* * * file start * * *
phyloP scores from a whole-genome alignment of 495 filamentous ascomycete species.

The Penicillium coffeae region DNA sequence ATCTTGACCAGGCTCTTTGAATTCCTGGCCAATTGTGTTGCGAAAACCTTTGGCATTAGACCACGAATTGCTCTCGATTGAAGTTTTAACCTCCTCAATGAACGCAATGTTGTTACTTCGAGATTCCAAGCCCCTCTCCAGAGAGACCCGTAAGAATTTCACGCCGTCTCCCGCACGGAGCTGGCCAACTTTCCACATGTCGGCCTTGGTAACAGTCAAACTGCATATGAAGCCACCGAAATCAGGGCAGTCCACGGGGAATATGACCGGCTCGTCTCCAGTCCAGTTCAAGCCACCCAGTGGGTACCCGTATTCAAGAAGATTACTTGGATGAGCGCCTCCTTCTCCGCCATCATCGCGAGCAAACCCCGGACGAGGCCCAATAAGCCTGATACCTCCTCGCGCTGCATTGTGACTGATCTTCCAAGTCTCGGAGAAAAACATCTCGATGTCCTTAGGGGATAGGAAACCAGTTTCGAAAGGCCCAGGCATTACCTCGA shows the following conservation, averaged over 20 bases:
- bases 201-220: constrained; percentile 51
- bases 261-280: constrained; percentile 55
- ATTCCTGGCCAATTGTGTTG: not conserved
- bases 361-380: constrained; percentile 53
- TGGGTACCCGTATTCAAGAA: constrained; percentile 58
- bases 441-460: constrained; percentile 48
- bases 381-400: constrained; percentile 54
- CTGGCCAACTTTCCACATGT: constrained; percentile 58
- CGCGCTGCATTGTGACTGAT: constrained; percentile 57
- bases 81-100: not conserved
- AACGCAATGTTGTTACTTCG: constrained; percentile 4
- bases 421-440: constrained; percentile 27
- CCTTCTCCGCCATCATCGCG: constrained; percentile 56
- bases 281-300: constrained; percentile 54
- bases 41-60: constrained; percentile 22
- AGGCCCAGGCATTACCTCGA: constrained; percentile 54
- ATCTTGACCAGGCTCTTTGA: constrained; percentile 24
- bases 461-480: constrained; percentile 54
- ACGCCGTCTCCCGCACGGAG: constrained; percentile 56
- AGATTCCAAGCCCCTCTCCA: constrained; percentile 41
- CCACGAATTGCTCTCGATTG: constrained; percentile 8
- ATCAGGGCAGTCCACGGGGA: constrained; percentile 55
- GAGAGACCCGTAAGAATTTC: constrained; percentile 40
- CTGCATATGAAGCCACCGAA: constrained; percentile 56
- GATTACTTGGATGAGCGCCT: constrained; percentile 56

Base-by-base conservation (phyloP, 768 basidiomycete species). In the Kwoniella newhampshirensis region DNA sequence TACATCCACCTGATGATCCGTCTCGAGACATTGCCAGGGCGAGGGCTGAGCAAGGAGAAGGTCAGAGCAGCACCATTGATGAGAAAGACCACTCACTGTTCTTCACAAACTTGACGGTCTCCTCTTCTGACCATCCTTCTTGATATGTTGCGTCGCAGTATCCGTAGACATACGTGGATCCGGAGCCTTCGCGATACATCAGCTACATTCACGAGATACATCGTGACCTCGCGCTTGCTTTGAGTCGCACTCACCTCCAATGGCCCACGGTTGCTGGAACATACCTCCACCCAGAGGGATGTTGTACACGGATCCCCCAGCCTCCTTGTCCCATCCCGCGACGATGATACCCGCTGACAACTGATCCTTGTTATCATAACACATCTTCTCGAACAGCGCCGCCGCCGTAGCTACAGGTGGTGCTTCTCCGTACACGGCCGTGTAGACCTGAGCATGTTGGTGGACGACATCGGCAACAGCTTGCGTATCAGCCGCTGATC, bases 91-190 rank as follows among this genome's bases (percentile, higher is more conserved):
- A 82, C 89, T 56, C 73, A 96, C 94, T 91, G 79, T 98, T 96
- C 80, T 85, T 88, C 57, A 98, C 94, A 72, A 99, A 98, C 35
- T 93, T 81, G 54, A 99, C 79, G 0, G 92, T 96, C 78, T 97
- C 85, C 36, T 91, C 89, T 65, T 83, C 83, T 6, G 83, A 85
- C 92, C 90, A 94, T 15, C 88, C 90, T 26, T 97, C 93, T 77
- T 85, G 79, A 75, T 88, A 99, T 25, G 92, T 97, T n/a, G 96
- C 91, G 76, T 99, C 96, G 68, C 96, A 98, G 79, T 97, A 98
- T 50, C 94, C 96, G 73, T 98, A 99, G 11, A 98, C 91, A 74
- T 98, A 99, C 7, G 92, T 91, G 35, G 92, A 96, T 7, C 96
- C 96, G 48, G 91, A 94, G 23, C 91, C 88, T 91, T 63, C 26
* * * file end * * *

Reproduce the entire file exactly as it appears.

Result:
phyloP scores from a whole-genome alignment of 495 filamentous ascomycete species.

The Penicillium coffeae region DNA sequence ATCTTGACCAGGCTCTTTGAATTCCTGGCCAATTGTGTTGCGAAAACCTTTGGCATTAGACCACGAATTGCTCTCGATTGAAGTTTTAACCTCCTCAATGAACGCAATGTTGTTACTTCGAGATTCCAAGCCCCTCTCCAGAGAGACCCGTAAGAATTTCACGCCGTCTCCCGCACGGAGCTGGCCAACTTTCCACATGTCGGCCTTGGTAACAGTCAAACTGCATATGAAGCCACCGAAATCAGGGCAGTCCACGGGGAATATGACCGGCTCGTCTCCAGTCCAGTTCAAGCCACCCAGTGGGTACCCGTATTCAAGAAGATTACTTGGATGAGCGCCTCCTTCTCCGCCATCATCGCGAGCAAACCCCGGACGAGGCCCAATAAGCCTGATACCTCCTCGCGCTGCATTGTGACTGATCTTCCAAGTCTCGGAGAAAAACATCTCGATGTCCTTAGGGGATAGGAAACCAGTTTCGAAAGGCCCAGGCATTACCTCGA shows the following conservation, averaged over 20 bases:
- bases 201-220: constrained; percentile 51
- bases 261-280: constrained; percentile 55
- ATTCCTGGCCAATTGTGTTG: not conserved
- bases 361-380: constrained; percentile 53
- TGGGTACCCGTATTCAAGAA: constrained; percentile 58
- bases 441-460: constrained; percentile 48
- bases 381-400: constrained; percentile 54
- CTGGCCAACTTTCCACATGT: constrained; percentile 58
- CGCGCTGCATTGTGACTGAT: constrained; percentile 57
- bases 81-100: not conserved
- AACGCAATGTTGTTACTTCG: constrained; percentile 4
- bases 421-440: constrained; percentile 27
- CCTTCTCCGCCATCATCGCG: constrained; percentile 56
- bases 281-300: constrained; percentile 54
- bases 41-60: constrained; percentile 22
- AGGCCCAGGCATTACCTCGA: constrained; percentile 54
- ATCTTGACCAGGCTCTTTGA: constrained; percentile 24
- bases 461-480: constrained; percentile 54
- ACGCCGTCTCCCGCACGGAG: constrained; percentile 56
- AGATTCCAAGCCCCTCTCCA: constrained; percentile 41
- CCACGAATTGCTCTCGATTG: constrained; percentile 8
- ATCAGGGCAGTCCACGGGGA: constrained; percentile 55
- GAGAGACCCGTAAGAATTTC: constrained; percentile 40
- CTGCATATGAAGCCACCGAA: constrained; percentile 56
- GATTACTTGGATGAGCGCCT: constrained; percentile 56

Base-by-base conservation (phyloP, 768 basidiomycete species). In the Kwoniella newhampshirensis region DNA sequence TACATCCACCTGATGATCCGTCTCGAGACATTGCCAGGGCGAGGGCTGAGCAAGGAGAAGGTCAGAGCAGCACCATTGATGAGAAAGACCACTCACTGTTCTTCACAAACTTGACGGTCTCCTCTTCTGACCATCCTTCTTGATATGTTGCGTCGCAGTATCCGTAGACATACGTGGATCCGGAGCCTTCGCGATACATCAGCTACATTCACGAGATACATCGTGACCTCGCGCTTGCTTTGAGTCGCACTCACCTCCAATGGCCCACGGTTGCTGGAACATACCTCCACCCAGAGGGATGTTGTACACGGATCCCCCAGCCTCCTTGTCCCATCCCGCGACGATGATACCCGCTGACAACTGATCCTTGTTATCATAACACATCTTCTCGAACAGCGCCGCCGCCGTAGCTACAGGTGGTGCTTCTCCGTACACGGCCGTGTAGACCTGAGCATGTTGGTGGACGACATCGGCAACAGCTTGCGTATCAGCCGCTGATC, bases 91-190 rank as follows among this genome's bases (percentile, higher is more conserved):
- A 82, C 89, T 56, C 73, A 96, C 94, T 91, G 79, T 98, T 96
- C 80, T 85, T 88, C 57, A 98, C 94, A 72, A 99, A 98, C 35
- T 93, T 81, G 54, A 99, C 79, G 0, G 92, T 96, C 78, T 97
- C 85, C 36, T 91, C 89, T 65, T 83, C 83, T 6, G 83, A 85
- C 92, C 90, A 94, T 15, C 88, C 90, T 26, T 97, C 93, T 77
- T 85, G 79, A 75, T 88, A 99, T 25, G 92, T 97, T n/a, G 96
- C 91, G 76, T 99, C 96, G 68, C 96, A 98, G 79, T 97, A 98
- T 50, C 94, C 96, G 73, T 98, A 99, G 11, A 98, C 91, A 74
- T 98, A 99, C 7, G 92, T 91, G 35, G 92, A 96, T 7, C 96
- C 96, G 48, G 91, A 94, G 23, C 91, C 88, T 91, T 63, C 26